Modification: PINK1: Knock-Out
Disease Relevance: Parkinson's Disease
Strain Name: LEH-Pink1tm1Sage-/-
Genetic Background: Long Evans Hooded
Availability: Available through Horizon Discovery (formerly Sage Labs), Cat# TGRL4690; Live.
This knockout rat model was created at Sage Labs (now Horizon) in collaboration with the Michael J. Fox Foundation. The model carries a deletion of the Pink1 (PTEN-induced putative kinase 1) gene, which encodes a serine/threonine protein kinase. Homozygous Pink1 KO rats show both motor impairments and dopaminergic cell loss (Dave et al., 2014).
The Pink1 gene was disrupted using zinc finger nuclease (ZFN) technology, in which targeted ZFN RNA was injected into fertilized rat oocytes. The ZFNs were engineered to bind to a recognition site in exon 4 of Pink1 and cleave the DNA. When the resulting double strand break was repaired by non-homologous end joining, a deletion of 26 base pairs was created. This deletion leads to a frameshift and the creation of a premature stop codon. Pink1 mRNA is virtually undetectable in homozygous rats.
Homozygous rats appear normal at birth. Their behavior has been assessed systematically at four, six, and eight months of age. Notably, Pink1 KO rats show abnormalities in gait, coordination, and strength. Gait impairments appear as early as four months of age, with abnormal paw positioning and a shorter stride than wild-type rats. Deficits in motor coordination are seen by eight months of age. Compared with wild-type rats, Pink1 KOs had three- to fivefold more foot slips (both fore-and hind-limb) on the balance beam. They performed normally on the accelerating Rotarod at all ages tested. In terms of strength, 13 out of 15 Pink1 KOs showed reduced overall muscle tone by eight months of age and particular weakness in the hind limb extensor muscle, leading to dragging hind limbs. Hind limb grip strength was impaired as early as four months of age.
Other motor deficits include less rearing behavior and reduced total distance travelled, with a 70 percent decrease in mobility at eight months of age compared with wild-type rats.
The rats did not exhibit convulsions or tremors. Nor did they exhibit grooming deficits or differences in startle response or body temperature. There was no increase in mortality up to eight months of age.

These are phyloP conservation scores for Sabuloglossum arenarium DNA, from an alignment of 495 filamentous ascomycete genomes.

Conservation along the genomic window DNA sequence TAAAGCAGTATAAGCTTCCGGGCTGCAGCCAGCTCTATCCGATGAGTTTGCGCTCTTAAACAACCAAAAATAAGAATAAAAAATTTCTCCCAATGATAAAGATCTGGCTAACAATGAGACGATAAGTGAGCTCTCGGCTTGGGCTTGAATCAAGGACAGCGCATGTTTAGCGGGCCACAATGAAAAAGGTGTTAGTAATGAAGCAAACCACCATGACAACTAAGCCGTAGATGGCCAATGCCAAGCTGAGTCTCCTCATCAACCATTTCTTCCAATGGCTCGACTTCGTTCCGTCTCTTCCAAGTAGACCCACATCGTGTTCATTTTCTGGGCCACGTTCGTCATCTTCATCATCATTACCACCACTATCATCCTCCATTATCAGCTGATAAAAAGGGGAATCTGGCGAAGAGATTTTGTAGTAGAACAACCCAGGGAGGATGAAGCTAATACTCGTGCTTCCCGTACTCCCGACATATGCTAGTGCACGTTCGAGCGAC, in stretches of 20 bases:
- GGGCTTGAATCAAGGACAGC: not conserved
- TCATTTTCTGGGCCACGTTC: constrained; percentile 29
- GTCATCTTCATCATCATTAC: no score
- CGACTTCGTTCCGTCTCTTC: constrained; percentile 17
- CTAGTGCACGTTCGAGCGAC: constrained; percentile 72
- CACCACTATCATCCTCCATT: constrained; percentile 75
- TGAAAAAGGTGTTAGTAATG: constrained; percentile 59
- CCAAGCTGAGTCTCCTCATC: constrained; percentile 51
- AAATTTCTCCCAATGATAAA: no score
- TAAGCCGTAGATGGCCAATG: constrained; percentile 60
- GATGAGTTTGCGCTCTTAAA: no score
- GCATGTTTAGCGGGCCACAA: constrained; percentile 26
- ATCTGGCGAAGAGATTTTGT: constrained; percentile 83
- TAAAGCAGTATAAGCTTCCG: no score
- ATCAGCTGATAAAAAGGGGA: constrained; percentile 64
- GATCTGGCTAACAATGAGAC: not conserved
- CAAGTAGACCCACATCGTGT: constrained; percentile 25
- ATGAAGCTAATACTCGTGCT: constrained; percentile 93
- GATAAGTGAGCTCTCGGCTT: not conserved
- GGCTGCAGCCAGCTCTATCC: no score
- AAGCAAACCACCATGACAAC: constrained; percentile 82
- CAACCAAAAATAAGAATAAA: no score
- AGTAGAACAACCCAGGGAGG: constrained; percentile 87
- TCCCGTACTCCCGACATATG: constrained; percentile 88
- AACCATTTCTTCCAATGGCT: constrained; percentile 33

Pink1 KOs were heavier than wild-type counterparts at four, six, and eight months of age. For example, at eight months of age Pink1 KO rats weighed 651 ± 27.8 grams; whereas wild-type rats weighed 587 ± 18.4 grams.
Interestingly, Pink1 KO rats had more dopamine in the striatum than wild-type rats. Levels were elevated two- to threefold at eight months of age. Similarly, striatal serotonin levels were up two- to threefold. There were no significant differences in the turnover of either transmitter (Dave et al., 2014). Quantitative autoradiography revealed subtle changes in the density of dopaminergic receptor subtypes in the striatum. At six months of age, KO rats had a 26 percent increase in the D2 receptor and a 19 percent increase in the D3 receptor. Densities of the D1 receptor and the dopamine transporter were unchanged (Sun et al., 2013).
Belaying the increased striatal dopamine concentrations, Pink1 KOs exhibited age-related decreases in the number of tyrosine hydroxylase (TH)-positive neurons in the substantia nigra. Specifically, compared to wild-type, there was a 25 percent reduction at six months and a reduction of more than 50 percent at eight months. Despite the robust and progressive loss of dopaminergic neurons in the substantia nigra, TH-positive cells in the striatum were intact at all ages tested.
Staining for α-synuclein revealed no overt differences in the striatum or in any other brain region, compared with wild-type rats.
The rat Pink1 gene was disrupted using zinc finger nuclease (ZFN) technology. The ZFNs were engineered to bind to a recognition site in exon 4 of Pink1 and cleave the DNA. When the resulting double strand break was repaired, a deletion of 26 base pairs was created. This deletion lead to a frameshift and the creation of a premature stop codon.
When visualized, these models will distributed over a 18 month timeline demarcated at the following intervals: 1mo, 3mo, 6mo, 9mo, 12mo, 15mo, 18mo+.
- Dopamine Deficiency
- α-synuclein Inclusions
- Mitochondrial Abnormalities
- Cognitive Dysfunction
Striatal dopamine level was increased 2-3 fold in Pink1 KO rats compared with wild-type levels at eight months of age.
Staining for α-synuclein revealed no increase in the striatum or in any other brain region tested.
Age-related decrease in tyrosine hydroxylase (TH)-positive dopaminergic neurons in the substantia nigra. Twenty-five and 50 percent reduction at 6 months and 8 months, respectively. No change in TH-positive cells in the striatum.
Abnormalities in gait, coordination, and strength. As early as four months of age, KO’s have abnormal paw positioning and a shorter stride. By 8 months, they exhibit 3-5-fold more foot slips on the balance beam. Overall decrease in muscle tone, particularly in the hind limb extensor, leading to dragging hind limbs.
- Dave KD, De Silva S, Sheth NP, Ramboz S, Beck MJ, Quang C, Switzer RC 3rd, Ahmad SO, Sunkin SM, Walker D, Cui X, Fisher DA, McCoy AM, Gamber K, Ding X, Goldberg MS, Benkovic SA, Haupt M, Baptista MA, Fiske BK, Sherer TB, Frasier MA. Phenotypic characterization of recessive gene knockout rat models of Parkinson's disease. Neurobiol Dis. 2014 Oct;70:190-203. Epub 2014 Jun 24 PubMed.
- Sun J, Kouranova E, Cui X, Mach RH, Xu J. Regulation of dopamine presynaptic markers and receptors in the striatum of DJ-1 and Pink1 knockout rats. Neurosci Lett. 2013 Oct 21; PubMed.
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